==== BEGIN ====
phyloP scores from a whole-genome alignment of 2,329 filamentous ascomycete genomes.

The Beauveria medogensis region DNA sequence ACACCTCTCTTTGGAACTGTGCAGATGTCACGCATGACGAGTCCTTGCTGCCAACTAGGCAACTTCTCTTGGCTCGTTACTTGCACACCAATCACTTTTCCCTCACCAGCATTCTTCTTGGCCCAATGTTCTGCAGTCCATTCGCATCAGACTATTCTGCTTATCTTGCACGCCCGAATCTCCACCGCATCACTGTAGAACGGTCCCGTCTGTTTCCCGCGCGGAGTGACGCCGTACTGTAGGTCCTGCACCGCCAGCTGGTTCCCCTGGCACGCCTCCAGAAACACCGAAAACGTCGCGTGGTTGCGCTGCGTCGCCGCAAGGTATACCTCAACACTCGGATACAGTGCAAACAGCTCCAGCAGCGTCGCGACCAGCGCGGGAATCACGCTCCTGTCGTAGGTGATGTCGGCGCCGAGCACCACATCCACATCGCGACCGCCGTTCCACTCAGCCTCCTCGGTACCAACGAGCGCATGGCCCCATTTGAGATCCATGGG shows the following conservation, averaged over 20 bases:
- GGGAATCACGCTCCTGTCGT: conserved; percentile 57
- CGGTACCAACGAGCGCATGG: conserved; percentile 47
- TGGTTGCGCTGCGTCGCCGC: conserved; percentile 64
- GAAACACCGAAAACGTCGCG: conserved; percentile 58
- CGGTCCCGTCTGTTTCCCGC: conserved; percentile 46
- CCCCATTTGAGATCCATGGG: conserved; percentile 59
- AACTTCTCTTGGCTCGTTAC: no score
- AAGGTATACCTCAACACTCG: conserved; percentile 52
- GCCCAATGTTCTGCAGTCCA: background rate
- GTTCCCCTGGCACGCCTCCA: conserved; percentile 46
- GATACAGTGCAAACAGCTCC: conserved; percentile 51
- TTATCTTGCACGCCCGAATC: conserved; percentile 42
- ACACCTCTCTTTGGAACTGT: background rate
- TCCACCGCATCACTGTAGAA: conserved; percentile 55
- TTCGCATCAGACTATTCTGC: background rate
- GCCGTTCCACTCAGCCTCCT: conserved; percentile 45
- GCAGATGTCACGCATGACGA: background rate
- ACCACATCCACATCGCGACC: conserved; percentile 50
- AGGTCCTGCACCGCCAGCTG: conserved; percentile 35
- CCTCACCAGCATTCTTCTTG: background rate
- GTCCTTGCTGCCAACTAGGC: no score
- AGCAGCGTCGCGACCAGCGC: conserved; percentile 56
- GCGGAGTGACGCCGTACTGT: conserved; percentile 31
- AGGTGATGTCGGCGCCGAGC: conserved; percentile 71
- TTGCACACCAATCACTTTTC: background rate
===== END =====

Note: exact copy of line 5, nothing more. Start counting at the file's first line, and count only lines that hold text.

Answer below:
- TGGTTGCGCTGCGTCGCCGC: conserved; percentile 64